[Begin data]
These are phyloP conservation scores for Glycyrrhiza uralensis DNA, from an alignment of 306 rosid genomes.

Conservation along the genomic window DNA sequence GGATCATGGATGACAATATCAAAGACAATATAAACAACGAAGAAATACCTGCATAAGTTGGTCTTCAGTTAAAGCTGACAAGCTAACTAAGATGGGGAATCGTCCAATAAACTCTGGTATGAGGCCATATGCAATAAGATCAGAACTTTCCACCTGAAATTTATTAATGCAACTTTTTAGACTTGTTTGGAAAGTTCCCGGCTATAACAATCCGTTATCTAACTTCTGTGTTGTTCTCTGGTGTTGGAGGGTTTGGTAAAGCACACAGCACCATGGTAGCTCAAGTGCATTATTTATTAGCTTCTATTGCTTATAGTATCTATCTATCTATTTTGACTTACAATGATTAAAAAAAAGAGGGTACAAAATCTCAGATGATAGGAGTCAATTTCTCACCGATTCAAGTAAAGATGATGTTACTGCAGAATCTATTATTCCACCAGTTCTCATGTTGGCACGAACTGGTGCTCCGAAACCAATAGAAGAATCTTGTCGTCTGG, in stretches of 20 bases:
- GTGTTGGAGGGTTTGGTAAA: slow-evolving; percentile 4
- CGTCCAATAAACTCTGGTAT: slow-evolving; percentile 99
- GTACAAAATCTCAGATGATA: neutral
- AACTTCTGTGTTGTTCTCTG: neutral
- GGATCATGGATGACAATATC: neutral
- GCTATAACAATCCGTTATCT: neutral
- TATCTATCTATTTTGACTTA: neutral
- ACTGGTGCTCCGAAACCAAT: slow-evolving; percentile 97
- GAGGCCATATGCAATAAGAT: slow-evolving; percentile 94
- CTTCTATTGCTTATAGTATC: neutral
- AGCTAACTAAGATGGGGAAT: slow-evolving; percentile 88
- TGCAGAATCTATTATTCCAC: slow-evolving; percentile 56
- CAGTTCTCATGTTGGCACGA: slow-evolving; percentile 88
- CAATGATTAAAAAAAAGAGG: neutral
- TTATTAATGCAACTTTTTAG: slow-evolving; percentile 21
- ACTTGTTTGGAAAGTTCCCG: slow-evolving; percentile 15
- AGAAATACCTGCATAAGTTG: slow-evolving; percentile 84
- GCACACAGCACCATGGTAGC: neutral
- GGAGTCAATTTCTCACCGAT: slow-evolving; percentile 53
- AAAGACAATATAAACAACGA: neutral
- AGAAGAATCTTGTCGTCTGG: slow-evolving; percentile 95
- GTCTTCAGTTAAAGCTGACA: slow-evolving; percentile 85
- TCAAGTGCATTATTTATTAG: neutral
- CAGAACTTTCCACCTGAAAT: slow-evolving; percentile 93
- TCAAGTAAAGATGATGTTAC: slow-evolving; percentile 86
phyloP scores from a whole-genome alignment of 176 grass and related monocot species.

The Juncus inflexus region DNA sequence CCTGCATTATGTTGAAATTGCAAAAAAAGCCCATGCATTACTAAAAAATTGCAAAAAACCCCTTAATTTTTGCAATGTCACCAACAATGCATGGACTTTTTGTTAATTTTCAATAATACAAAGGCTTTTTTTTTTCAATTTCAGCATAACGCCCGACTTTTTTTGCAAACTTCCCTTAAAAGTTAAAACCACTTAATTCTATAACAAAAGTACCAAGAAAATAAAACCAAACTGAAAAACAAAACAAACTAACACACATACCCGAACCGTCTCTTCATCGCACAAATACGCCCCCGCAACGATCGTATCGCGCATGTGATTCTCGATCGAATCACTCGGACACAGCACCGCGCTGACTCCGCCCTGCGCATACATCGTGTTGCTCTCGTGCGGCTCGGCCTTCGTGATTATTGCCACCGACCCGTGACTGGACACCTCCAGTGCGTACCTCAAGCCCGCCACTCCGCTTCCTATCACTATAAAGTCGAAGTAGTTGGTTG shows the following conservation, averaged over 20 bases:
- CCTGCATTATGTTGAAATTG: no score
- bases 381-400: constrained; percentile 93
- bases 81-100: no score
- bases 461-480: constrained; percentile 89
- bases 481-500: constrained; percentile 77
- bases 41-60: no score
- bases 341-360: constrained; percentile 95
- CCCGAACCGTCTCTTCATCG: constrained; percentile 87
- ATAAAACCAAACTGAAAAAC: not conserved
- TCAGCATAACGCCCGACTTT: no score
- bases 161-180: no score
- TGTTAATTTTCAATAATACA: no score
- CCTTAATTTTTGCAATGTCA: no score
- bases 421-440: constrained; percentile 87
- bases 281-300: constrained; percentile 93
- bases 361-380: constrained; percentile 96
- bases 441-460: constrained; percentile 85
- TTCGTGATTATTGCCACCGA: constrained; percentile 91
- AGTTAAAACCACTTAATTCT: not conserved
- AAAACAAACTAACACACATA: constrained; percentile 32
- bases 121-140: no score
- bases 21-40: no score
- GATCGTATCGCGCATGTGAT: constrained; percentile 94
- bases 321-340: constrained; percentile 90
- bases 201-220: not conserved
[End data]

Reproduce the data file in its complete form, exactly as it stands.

These are phyloP conservation scores for Glycyrrhiza uralensis DNA, from an alignment of 306 rosid genomes.

Conservation along the genomic window DNA sequence GGATCATGGATGACAATATCAAAGACAATATAAACAACGAAGAAATACCTGCATAAGTTGGTCTTCAGTTAAAGCTGACAAGCTAACTAAGATGGGGAATCGTCCAATAAACTCTGGTATGAGGCCATATGCAATAAGATCAGAACTTTCCACCTGAAATTTATTAATGCAACTTTTTAGACTTGTTTGGAAAGTTCCCGGCTATAACAATCCGTTATCTAACTTCTGTGTTGTTCTCTGGTGTTGGAGGGTTTGGTAAAGCACACAGCACCATGGTAGCTCAAGTGCATTATTTATTAGCTTCTATTGCTTATAGTATCTATCTATCTATTTTGACTTACAATGATTAAAAAAAAGAGGGTACAAAATCTCAGATGATAGGAGTCAATTTCTCACCGATTCAAGTAAAGATGATGTTACTGCAGAATCTATTATTCCACCAGTTCTCATGTTGGCACGAACTGGTGCTCCGAAACCAATAGAAGAATCTTGTCGTCTGG, in stretches of 20 bases:
- GTGTTGGAGGGTTTGGTAAA: slow-evolving; percentile 4
- CGTCCAATAAACTCTGGTAT: slow-evolving; percentile 99
- GTACAAAATCTCAGATGATA: neutral
- AACTTCTGTGTTGTTCTCTG: neutral
- GGATCATGGATGACAATATC: neutral
- GCTATAACAATCCGTTATCT: neutral
- TATCTATCTATTTTGACTTA: neutral
- ACTGGTGCTCCGAAACCAAT: slow-evolving; percentile 97
- GAGGCCATATGCAATAAGAT: slow-evolving; percentile 94
- CTTCTATTGCTTATAGTATC: neutral
- AGCTAACTAAGATGGGGAAT: slow-evolving; percentile 88
- TGCAGAATCTATTATTCCAC: slow-evolving; percentile 56
- CAGTTCTCATGTTGGCACGA: slow-evolving; percentile 88
- CAATGATTAAAAAAAAGAGG: neutral
- TTATTAATGCAACTTTTTAG: slow-evolving; percentile 21
- ACTTGTTTGGAAAGTTCCCG: slow-evolving; percentile 15
- AGAAATACCTGCATAAGTTG: slow-evolving; percentile 84
- GCACACAGCACCATGGTAGC: neutral
- GGAGTCAATTTCTCACCGAT: slow-evolving; percentile 53
- AAAGACAATATAAACAACGA: neutral
- AGAAGAATCTTGTCGTCTGG: slow-evolving; percentile 95
- GTCTTCAGTTAAAGCTGACA: slow-evolving; percentile 85
- TCAAGTGCATTATTTATTAG: neutral
- CAGAACTTTCCACCTGAAAT: slow-evolving; percentile 93
- TCAAGTAAAGATGATGTTAC: slow-evolving; percentile 86
phyloP scores from a whole-genome alignment of 176 grass and related monocot species.

The Juncus inflexus region DNA sequence CCTGCATTATGTTGAAATTGCAAAAAAAGCCCATGCATTACTAAAAAATTGCAAAAAACCCCTTAATTTTTGCAATGTCACCAACAATGCATGGACTTTTTGTTAATTTTCAATAATACAAAGGCTTTTTTTTTTCAATTTCAGCATAACGCCCGACTTTTTTTGCAAACTTCCCTTAAAAGTTAAAACCACTTAATTCTATAACAAAAGTACCAAGAAAATAAAACCAAACTGAAAAACAAAACAAACTAACACACATACCCGAACCGTCTCTTCATCGCACAAATACGCCCCCGCAACGATCGTATCGCGCATGTGATTCTCGATCGAATCACTCGGACACAGCACCGCGCTGACTCCGCCCTGCGCATACATCGTGTTGCTCTCGTGCGGCTCGGCCTTCGTGATTATTGCCACCGACCCGTGACTGGACACCTCCAGTGCGTACCTCAAGCCCGCCACTCCGCTTCCTATCACTATAAAGTCGAAGTAGTTGGTTG shows the following conservation, averaged over 20 bases:
- CCTGCATTATGTTGAAATTG: no score
- bases 381-400: constrained; percentile 93
- bases 81-100: no score
- bases 461-480: constrained; percentile 89
- bases 481-500: constrained; percentile 77
- bases 41-60: no score
- bases 341-360: constrained; percentile 95
- CCCGAACCGTCTCTTCATCG: constrained; percentile 87
- ATAAAACCAAACTGAAAAAC: not conserved
- TCAGCATAACGCCCGACTTT: no score
- bases 161-180: no score
- TGTTAATTTTCAATAATACA: no score
- CCTTAATTTTTGCAATGTCA: no score
- bases 421-440: constrained; percentile 87
- bases 281-300: constrained; percentile 93
- bases 361-380: constrained; percentile 96
- bases 441-460: constrained; percentile 85
- TTCGTGATTATTGCCACCGA: constrained; percentile 91
- AGTTAAAACCACTTAATTCT: not conserved
- AAAACAAACTAACACACATA: constrained; percentile 32
- bases 121-140: no score
- bases 21-40: no score
- GATCGTATCGCGCATGTGAT: constrained; percentile 94
- bases 321-340: constrained; percentile 90
- bases 201-220: not conserved